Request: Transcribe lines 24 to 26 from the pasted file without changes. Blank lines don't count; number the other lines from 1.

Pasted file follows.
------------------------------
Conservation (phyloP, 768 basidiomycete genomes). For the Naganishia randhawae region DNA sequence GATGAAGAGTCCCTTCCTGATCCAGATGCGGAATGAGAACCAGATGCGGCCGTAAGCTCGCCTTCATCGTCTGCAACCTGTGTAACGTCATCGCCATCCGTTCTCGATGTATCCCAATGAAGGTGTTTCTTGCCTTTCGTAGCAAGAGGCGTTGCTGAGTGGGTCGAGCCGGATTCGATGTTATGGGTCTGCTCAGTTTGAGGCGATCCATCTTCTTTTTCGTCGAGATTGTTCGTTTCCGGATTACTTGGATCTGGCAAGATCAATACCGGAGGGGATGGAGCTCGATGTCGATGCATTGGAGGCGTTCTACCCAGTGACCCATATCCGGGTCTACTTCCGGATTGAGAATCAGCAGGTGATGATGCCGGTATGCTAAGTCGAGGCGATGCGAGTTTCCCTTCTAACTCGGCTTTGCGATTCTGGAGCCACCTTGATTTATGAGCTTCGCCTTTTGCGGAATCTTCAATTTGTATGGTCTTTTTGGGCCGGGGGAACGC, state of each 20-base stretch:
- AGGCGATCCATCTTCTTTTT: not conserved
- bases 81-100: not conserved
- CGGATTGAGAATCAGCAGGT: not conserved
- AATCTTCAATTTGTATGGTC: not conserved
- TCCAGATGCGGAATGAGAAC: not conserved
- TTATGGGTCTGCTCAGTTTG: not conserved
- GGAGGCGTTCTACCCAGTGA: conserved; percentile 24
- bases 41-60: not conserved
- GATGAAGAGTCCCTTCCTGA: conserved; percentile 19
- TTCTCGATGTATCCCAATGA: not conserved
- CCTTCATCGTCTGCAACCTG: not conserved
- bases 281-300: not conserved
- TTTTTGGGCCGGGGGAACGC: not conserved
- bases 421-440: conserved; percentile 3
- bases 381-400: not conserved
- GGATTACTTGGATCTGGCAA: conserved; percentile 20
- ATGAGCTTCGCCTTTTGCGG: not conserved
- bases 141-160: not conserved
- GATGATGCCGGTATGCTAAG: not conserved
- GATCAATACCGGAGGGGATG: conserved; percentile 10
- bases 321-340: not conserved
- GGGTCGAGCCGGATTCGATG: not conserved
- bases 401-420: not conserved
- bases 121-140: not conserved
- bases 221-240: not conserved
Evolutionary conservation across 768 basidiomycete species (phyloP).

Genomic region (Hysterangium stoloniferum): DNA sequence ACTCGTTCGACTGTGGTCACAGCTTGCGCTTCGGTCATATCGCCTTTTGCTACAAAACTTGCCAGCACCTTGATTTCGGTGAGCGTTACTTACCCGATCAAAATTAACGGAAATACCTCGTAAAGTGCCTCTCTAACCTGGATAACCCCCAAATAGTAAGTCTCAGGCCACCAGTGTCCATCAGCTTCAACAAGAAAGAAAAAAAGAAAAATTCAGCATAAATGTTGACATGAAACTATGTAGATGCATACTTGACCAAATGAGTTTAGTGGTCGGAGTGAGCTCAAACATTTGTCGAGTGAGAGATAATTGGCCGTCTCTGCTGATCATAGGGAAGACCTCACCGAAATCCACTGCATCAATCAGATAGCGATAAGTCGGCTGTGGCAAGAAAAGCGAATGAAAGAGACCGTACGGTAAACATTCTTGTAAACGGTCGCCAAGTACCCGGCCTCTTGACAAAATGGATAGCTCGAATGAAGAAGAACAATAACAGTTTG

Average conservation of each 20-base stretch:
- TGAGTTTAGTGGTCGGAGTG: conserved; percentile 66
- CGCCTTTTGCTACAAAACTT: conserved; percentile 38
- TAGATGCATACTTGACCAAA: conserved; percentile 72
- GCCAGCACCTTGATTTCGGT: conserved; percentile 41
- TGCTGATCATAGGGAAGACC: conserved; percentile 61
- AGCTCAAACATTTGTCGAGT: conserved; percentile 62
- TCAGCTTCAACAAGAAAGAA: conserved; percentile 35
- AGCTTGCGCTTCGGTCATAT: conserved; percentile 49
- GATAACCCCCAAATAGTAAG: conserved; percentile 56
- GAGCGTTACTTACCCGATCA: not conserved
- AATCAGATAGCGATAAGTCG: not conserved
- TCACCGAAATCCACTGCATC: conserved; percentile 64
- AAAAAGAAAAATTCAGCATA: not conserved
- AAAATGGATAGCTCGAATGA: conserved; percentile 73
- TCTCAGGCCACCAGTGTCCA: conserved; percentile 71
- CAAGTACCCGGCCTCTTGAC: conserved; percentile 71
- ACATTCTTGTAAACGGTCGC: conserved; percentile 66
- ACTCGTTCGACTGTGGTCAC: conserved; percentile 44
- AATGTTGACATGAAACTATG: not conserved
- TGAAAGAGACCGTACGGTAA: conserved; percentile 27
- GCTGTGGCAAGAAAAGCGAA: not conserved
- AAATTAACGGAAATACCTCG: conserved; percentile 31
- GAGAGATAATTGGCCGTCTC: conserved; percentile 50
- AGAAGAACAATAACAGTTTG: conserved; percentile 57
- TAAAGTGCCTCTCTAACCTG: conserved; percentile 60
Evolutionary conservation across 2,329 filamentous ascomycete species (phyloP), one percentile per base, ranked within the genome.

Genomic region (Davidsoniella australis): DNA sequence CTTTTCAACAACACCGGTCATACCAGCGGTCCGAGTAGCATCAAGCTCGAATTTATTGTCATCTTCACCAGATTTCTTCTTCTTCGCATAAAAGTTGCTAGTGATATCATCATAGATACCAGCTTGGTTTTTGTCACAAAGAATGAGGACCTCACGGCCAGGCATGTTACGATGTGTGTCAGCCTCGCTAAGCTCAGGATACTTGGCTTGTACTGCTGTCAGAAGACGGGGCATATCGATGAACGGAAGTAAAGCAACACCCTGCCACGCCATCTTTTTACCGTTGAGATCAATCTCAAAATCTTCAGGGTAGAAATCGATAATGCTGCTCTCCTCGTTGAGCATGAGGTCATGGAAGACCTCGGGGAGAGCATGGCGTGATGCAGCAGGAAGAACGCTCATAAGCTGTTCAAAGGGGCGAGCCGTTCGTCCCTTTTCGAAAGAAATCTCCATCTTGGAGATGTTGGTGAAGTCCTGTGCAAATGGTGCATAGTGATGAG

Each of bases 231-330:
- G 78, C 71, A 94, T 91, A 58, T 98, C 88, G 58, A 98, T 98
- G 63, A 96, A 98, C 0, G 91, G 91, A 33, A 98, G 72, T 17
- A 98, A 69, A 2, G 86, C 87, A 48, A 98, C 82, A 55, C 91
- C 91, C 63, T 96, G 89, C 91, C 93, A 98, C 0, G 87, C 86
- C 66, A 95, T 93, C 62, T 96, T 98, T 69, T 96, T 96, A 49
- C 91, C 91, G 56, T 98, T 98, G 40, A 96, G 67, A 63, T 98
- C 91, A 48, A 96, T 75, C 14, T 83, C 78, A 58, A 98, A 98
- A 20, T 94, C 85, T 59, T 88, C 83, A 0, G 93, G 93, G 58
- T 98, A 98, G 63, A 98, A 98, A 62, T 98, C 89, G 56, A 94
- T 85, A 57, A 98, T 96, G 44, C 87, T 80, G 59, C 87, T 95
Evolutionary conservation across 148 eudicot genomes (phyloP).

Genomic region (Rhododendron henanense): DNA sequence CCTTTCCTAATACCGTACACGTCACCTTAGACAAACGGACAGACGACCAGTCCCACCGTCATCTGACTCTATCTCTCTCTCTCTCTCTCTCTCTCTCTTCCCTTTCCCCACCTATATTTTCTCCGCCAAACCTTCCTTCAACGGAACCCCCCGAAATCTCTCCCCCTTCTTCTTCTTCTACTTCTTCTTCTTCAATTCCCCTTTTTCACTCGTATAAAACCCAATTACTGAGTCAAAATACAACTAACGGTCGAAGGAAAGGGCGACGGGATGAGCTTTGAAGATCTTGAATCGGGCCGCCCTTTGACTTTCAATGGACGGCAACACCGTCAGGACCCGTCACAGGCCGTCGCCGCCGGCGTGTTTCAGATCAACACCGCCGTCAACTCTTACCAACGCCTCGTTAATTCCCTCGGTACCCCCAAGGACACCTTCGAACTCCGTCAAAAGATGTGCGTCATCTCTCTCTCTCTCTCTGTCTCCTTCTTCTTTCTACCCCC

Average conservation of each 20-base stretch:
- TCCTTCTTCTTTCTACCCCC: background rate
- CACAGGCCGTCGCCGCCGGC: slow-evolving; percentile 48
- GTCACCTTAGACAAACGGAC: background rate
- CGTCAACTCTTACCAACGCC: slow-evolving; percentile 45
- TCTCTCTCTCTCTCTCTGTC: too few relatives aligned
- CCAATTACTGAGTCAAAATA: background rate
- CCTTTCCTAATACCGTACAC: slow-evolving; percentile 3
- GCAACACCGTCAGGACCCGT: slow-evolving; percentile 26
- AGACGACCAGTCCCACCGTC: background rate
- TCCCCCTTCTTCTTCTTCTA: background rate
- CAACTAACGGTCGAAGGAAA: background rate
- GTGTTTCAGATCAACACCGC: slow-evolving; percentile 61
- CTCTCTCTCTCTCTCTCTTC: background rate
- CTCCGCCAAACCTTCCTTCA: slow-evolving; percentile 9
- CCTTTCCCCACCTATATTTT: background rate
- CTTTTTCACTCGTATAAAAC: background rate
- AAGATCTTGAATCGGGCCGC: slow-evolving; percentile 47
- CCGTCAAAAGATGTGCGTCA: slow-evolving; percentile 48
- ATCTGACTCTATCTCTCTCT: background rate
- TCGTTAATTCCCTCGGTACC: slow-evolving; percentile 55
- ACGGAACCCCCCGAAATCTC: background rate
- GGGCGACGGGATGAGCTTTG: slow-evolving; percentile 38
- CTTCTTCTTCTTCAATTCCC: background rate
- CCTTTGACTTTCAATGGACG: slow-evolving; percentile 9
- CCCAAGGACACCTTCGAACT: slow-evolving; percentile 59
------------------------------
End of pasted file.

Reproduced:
- bases 401-420: not conserved
- bases 121-140: not conserved
- bases 221-240: not conserved